Day 2 :
University of Illinois Springfield, USA
Time : 10:05-10:40
Ali M Nizamuddin is an Associate Professor of Political Science at the University of Illinois Springfield. He has received his PhD from Columbia University in International Relations. His dissertation examined the impact of market risks on investment patterns and the bargaining interaction between multinational corporations and host governments over the life cycle of an investment project. His research has been published in numerous academic journals including the Journal of Pacific Affairs, Asian Journal of Social Science, the International Social Science Review and the Encyclopedia of International Political Economy.
Throughout world history, what human beings ate was determined by what local producers cultivated and what they planted was determined by seasonal cycles. Some seeds that could withstand harsh weather were planted in the fall while most seeds were planted in the spring. After the harvest, farmers reclaimed the seeds so that they could replant them the following season. Today, however, these age-old practices that guided countless generations are becoming extinct. What we eat, the quality of our food and even the tastes that we develop are dictated by powerful corporations who are driven by the profit motive. My book entitled “The Patenting of Life, Limiting Liberty and the Corporate Pursuit of Seeds” investigates the corporate dominance of the world’s seed supply. The seed is nature’s gift and the first link in the food chain. This life form is becoming the exclusive intellectual property of the corporation. The advent of genetically modified seeds and strict patent protection accorded to them enable companies to own the seed even after the farmer has bought, planted and harvested the seed. Multinational corporations have a monopoly control over seeds and the accompanying pesticides which is leading to monocultures in the food system and the disappearance of traditional methods of farming. Local producers are forced to buy seeds each year, thereby fostering a feudalistic relationship of perpetual dependence. An imbalance of power has emerged and farmers are transformed from producers to consumers by these new arrangements. The leap to embrace biotechnology and genetically modified foods has been quite swift and conducted without the public’s knowledge. The food that our stomachs ingest may be increasingly bad for us. Case studies from four developing countries are presented for consideration.
University of the Philippines, Philippines
Francis R Samonte is an academic Pediatric and Adult Neurologist and Public Health Nutrition Specialist. From 1998 to 2010, he was a Clinical and Basic Neuroscience Fellow at Children’s Hospital Boston and Harvard Medical School with special concentration on cognitive sciences and later as a Research Fellow in Human Brain Development in children with neuro-developmental disabilities. He has completed his Clinical Fellowship at Harvard institutions and inducted into Omicron Delta Kappa honor society at Johns Hopkins University where he studied Neurobiology and Regulatory Affairs. For the past 5 years, he has researched into food security, nutrigenomics and cognitive functional outcomes across the lifespan of diseases in the Philippines. He is currently on Faculty at the University of the Philippines where his primary focus is on nutritional cognitive neurosciences and climate change/food security.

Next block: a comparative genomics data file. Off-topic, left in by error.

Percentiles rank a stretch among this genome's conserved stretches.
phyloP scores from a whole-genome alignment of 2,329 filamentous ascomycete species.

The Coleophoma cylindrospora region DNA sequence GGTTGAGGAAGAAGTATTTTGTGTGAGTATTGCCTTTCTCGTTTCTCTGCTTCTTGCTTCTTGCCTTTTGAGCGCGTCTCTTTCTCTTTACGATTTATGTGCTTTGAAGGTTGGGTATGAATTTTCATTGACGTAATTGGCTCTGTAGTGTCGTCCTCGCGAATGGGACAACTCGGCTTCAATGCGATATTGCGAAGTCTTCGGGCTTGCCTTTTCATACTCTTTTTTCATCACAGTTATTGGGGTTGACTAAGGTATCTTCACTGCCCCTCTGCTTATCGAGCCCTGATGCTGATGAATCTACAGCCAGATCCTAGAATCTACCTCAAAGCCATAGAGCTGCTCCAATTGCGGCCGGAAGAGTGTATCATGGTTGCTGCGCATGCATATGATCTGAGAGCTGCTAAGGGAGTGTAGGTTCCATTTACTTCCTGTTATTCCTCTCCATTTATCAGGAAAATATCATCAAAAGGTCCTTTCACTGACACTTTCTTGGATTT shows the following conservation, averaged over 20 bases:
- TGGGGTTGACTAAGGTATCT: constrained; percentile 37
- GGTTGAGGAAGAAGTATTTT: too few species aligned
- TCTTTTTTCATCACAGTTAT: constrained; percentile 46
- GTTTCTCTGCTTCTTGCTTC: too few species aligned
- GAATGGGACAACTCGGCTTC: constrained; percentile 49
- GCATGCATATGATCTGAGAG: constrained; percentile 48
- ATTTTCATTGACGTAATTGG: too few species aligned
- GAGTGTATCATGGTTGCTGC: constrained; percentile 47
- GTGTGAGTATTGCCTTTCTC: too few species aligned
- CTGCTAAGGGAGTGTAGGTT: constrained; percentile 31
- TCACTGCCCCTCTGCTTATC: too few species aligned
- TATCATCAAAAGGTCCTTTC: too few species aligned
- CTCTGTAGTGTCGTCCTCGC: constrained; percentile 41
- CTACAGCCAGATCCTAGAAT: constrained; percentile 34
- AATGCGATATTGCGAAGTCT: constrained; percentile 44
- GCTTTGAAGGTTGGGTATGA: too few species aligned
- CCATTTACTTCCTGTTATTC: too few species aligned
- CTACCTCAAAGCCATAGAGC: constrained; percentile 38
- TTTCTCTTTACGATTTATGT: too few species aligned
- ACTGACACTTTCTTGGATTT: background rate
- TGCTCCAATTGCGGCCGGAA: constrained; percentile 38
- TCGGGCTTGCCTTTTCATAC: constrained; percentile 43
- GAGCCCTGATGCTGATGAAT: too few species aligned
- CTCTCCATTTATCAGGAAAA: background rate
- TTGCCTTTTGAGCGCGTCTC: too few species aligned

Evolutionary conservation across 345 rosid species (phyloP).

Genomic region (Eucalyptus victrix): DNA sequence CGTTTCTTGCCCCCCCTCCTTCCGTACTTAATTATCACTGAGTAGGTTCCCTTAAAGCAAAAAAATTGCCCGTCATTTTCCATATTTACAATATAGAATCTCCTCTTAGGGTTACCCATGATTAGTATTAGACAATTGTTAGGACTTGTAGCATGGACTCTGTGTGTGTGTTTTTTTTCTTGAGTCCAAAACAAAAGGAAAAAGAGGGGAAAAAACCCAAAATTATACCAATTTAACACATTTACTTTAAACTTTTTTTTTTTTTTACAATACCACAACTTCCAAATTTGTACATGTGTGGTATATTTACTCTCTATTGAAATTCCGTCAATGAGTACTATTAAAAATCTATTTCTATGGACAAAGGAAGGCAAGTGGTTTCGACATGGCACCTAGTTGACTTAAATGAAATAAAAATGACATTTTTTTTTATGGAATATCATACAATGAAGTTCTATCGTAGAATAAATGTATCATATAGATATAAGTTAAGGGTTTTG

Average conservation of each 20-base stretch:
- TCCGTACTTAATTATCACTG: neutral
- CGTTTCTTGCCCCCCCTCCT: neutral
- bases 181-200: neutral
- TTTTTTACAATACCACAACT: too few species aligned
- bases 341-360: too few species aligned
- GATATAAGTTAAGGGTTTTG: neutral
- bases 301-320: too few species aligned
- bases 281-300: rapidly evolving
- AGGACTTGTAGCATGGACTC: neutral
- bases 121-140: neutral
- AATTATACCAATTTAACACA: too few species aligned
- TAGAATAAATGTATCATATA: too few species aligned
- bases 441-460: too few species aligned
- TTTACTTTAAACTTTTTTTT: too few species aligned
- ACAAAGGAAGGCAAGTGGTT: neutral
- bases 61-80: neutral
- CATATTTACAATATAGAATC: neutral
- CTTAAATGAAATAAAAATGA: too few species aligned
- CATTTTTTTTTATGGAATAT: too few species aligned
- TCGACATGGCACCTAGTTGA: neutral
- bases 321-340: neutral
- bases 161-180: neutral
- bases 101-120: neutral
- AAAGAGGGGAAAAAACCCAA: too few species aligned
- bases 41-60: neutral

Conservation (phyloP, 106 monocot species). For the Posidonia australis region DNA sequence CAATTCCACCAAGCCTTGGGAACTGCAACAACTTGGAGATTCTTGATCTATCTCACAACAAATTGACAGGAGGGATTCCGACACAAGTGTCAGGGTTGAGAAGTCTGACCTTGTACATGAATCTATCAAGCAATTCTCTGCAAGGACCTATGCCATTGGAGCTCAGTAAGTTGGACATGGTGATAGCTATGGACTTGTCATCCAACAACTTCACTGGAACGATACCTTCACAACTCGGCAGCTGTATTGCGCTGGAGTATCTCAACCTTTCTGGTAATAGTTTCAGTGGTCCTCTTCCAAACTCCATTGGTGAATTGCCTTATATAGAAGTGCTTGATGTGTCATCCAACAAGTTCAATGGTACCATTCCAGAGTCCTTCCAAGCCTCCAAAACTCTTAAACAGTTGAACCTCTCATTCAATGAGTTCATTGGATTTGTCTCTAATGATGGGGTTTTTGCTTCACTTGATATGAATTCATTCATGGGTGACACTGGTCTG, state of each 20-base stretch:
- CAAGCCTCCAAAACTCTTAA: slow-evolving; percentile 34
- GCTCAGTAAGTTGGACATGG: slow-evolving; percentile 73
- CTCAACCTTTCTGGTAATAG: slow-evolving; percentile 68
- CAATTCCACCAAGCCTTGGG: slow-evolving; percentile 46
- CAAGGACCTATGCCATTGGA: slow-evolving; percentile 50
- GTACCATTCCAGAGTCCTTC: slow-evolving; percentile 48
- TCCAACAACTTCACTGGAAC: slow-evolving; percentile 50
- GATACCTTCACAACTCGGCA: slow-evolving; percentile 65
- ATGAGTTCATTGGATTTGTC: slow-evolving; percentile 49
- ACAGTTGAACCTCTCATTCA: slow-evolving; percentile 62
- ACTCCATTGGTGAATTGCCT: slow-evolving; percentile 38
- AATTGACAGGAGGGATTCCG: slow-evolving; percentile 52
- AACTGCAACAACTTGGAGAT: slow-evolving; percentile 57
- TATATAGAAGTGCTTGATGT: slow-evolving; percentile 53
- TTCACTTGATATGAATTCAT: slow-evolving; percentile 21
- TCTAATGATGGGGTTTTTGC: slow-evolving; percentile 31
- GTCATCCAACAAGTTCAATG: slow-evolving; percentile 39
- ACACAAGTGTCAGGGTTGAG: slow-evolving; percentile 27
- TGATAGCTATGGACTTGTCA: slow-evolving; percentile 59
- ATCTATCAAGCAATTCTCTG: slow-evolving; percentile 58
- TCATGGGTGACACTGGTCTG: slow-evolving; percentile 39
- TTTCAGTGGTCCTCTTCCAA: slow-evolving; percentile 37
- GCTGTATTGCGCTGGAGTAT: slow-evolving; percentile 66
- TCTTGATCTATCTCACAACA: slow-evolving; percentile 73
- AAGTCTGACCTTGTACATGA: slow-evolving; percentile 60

Statement of the Problem: The challenge of globalization has led to dramatic changes in food security, most especially in much of the developing nations. Globalization has played a central role in altering the access and availability of foods in developing nations through liberalization of food markets and the dynamic of transnational food companies spanning across the world. This dynamic change has created a nutritional transition or a dietary shift in lifestyle leading to higher levels of food security but also adversely caused increased rates of nutritional deficiencies and childhood obesity. Furthermore, climate change has greatly affected food security in many low lying nations. Environmental changes have led to chronic risks of food production and supply. Macronutrient and micronutrient deficiency is widespread in many developing countries affected by climate change. This burden of nutrition transition and climate change has clear socioeconomic implications that threatens the survival of the cultural dietary values and status in the Philippines; where economic development and climate change has come together to present a unique phenomenon.
Methodology: Data from the Philippine government agencies (Philippine Statistical Authority and Food and Nutrition Research Institute) related to nutritional, agricultural output and poverty were obtained spanning from 1990-2015. Features of the data included but not limited to the following: Demographic data (age, income, education, urban/rural), topographical data (coastal vs. inland), anthropometric measurements and nutritional survey (caloric density).
Conclusion & Significance: In the element of food security, the double burden of nutrition transition and climate change presents itself as a crossroad in the current challenges in the Philippines. The problems of obesity, malnutrition, declining quality of agricultural production create a difficult and volatile socioeconomic status that requires further assessment and careful national planning.